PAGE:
The ongoing efforts of India’s airport priva­ti­sation programme have been remarkably successful and influential beyond our borders. We now have world-class infrastructure in Del­hi, Mu­mbai, Bengaluru, Hyderabad and Kochi. Fu­r­­th­er, a liberal foreign direct investment (FDI) regime has attracted breakthrough investments such as the 100 per cent FDI-funded Jewar airport, which is a major milestone with potential long-term positive impacts for the sector. In addition, the execution of the Jewar airport project, backed by government support, is a noteworthy achievement and showcases how the public-private partnership (PPP) model can work effectively.

Developing hubs and enhancing long-haul connectivity

The government is eager to develop hubs, along with enhancing long-haul and ultra-long-haul connectivity. It is currently developing a strategy paper to ensure that all the necessary elements are in place to create the supporting ecosystem, wherein airports will play an integral role alongside airlines.

Transforming into smart and sustainable airports

The concept of smart and sustainable airports has gained prominence in recent years. Smart airports leverage technology to enhance operational efficiency, improve passenger experience and minimise the environmental impact. A few examples of advancements in this direction are automated baggage handling systems, internet of things (IoT)-enabled facilities management and biometric boarding processes.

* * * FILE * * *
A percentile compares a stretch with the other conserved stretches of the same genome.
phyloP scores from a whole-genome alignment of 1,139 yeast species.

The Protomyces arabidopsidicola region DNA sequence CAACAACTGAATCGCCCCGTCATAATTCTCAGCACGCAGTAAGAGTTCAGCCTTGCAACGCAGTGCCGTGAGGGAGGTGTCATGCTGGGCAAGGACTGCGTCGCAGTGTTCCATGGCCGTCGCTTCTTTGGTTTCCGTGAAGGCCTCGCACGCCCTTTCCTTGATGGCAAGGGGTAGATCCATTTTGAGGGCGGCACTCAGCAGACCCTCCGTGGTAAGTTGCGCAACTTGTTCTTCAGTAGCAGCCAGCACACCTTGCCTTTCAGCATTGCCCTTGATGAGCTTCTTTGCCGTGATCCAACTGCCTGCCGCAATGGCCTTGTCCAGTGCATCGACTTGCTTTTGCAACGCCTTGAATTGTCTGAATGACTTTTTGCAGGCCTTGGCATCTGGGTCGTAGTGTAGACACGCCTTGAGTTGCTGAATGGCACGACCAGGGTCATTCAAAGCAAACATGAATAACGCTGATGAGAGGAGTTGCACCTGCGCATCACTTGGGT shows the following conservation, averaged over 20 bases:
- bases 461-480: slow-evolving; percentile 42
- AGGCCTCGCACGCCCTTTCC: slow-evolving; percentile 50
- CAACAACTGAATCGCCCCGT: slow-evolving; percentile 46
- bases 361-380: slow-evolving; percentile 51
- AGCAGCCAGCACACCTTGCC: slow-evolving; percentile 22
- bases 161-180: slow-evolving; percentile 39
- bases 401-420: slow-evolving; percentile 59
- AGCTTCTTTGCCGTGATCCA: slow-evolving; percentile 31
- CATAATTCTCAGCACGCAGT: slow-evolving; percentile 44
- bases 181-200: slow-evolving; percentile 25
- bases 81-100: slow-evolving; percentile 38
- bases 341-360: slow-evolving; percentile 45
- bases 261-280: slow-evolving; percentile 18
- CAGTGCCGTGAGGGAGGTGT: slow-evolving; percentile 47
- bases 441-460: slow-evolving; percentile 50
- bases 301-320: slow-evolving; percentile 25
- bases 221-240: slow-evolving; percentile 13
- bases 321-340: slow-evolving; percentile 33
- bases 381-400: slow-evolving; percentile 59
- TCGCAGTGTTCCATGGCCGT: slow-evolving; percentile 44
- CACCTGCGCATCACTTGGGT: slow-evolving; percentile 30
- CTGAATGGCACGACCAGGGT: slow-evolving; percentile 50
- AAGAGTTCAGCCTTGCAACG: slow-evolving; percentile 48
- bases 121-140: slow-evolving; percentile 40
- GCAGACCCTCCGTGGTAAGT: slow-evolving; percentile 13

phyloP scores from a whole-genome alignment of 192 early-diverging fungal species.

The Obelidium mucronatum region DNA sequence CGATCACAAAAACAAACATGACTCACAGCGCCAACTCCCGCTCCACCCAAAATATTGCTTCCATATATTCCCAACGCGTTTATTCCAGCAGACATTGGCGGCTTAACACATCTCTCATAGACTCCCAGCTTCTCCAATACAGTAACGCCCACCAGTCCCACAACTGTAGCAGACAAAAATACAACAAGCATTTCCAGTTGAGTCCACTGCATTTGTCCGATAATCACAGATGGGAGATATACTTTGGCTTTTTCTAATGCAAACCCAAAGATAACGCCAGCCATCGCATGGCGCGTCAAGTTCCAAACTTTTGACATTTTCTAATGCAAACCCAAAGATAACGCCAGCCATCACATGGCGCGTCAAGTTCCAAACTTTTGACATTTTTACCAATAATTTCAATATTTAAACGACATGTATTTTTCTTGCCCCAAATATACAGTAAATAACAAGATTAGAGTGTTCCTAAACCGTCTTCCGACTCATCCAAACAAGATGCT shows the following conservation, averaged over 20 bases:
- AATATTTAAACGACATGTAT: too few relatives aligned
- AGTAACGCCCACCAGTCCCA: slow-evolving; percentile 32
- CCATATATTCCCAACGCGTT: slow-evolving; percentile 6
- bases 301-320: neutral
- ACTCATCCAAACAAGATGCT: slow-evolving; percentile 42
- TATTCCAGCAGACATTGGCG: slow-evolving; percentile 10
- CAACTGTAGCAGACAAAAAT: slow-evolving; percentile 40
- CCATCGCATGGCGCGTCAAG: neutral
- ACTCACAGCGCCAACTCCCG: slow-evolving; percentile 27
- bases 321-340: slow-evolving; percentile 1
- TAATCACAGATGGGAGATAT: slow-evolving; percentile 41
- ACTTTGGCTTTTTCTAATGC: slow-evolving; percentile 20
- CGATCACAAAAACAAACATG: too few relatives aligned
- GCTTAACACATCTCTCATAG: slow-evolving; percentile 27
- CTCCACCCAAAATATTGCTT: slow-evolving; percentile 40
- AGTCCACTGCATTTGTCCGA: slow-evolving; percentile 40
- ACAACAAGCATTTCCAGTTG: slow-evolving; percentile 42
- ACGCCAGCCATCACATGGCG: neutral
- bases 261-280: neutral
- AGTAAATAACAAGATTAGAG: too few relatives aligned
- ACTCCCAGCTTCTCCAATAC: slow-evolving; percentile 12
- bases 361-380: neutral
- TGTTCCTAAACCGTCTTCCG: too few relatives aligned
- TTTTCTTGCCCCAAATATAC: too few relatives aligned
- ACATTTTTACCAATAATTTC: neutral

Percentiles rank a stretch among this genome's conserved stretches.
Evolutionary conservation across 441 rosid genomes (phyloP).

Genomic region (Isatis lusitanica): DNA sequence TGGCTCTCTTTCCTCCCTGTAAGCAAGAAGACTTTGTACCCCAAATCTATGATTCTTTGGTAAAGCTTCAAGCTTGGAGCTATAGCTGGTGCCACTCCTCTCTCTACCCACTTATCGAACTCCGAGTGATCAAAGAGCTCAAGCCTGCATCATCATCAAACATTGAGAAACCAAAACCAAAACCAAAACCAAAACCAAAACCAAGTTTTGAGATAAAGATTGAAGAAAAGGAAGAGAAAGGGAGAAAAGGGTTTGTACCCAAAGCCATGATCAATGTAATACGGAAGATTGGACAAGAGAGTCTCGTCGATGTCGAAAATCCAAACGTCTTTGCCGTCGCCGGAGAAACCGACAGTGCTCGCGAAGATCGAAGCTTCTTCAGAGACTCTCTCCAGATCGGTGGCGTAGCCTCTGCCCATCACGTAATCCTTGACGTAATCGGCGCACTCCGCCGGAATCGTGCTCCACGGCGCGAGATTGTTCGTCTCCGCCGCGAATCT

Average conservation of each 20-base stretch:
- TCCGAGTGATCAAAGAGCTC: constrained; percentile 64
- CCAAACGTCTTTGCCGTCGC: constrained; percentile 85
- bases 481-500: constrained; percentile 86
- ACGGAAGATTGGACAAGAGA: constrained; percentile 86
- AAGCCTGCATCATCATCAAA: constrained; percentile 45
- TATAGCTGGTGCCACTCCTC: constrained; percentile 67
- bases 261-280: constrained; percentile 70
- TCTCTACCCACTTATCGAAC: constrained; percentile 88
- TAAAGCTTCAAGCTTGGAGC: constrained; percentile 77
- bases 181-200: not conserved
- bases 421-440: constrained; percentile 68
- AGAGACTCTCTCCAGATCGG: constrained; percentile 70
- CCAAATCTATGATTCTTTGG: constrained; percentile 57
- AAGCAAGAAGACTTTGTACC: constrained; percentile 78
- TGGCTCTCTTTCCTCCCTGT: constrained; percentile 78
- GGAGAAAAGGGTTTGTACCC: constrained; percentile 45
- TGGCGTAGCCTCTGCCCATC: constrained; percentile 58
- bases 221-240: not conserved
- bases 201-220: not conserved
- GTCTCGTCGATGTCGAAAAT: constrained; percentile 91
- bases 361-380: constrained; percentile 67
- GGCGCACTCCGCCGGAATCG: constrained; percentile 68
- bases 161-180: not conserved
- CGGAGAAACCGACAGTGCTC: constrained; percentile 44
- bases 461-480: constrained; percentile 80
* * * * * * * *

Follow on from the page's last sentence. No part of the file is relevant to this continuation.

Sustainability has also taken centre stage, with airports adopting eco-friendly practices. Solar power installations, energy-efficient desi­g­ns and water conservation initiatives are being incorporated into airport infrastructure. For instance, Kochi International Airport beca­me the world’s first fully solar-powered airport, setting a benchmark for sustainable aviation pra­ctices. Similarly, Bengaluru Interna­tional Ai­r­­port has made significant strides in impleme­nting energy efficiency and conservation initiatives, while the upcoming Jewar airport targets to become a net zero airport over time.

Technological and digital solutions

Technological innovations have transformed ev­ery aspect of airport operations. Advanced analytics and data-driven insights are used to optimise resource allocation and effectively manage security. Biometric authentication-ba­sed DigiYa­tra has further streamlined security checks, making the process faster, frictionless and more secure. After a successful pilot at th­ree airports, DigiYatra is now available at seven airports and will be implemented at more airports.

Airports are also developing digital soluti­ons to enhance passenger experience, such as mobile apps for real-time updates, wayfinding assistance within terminals and artificial intelligence (AI)-powered chatbots to address passenger queries, ensuring timely and accurate responses.

Airport privatisation experience

A critical contributor to the growth of the sector has been the policy continuity on airport priva­tisation. The privatisation of airports has play­ed a significant role in the sector’s development. Private operators have been brought in at major airports across the country through PPPs. For instance, the privatisation of Delhi and Mumbai airports has led to an improveme­nt in infrastructure, operational efficiency and passenger services.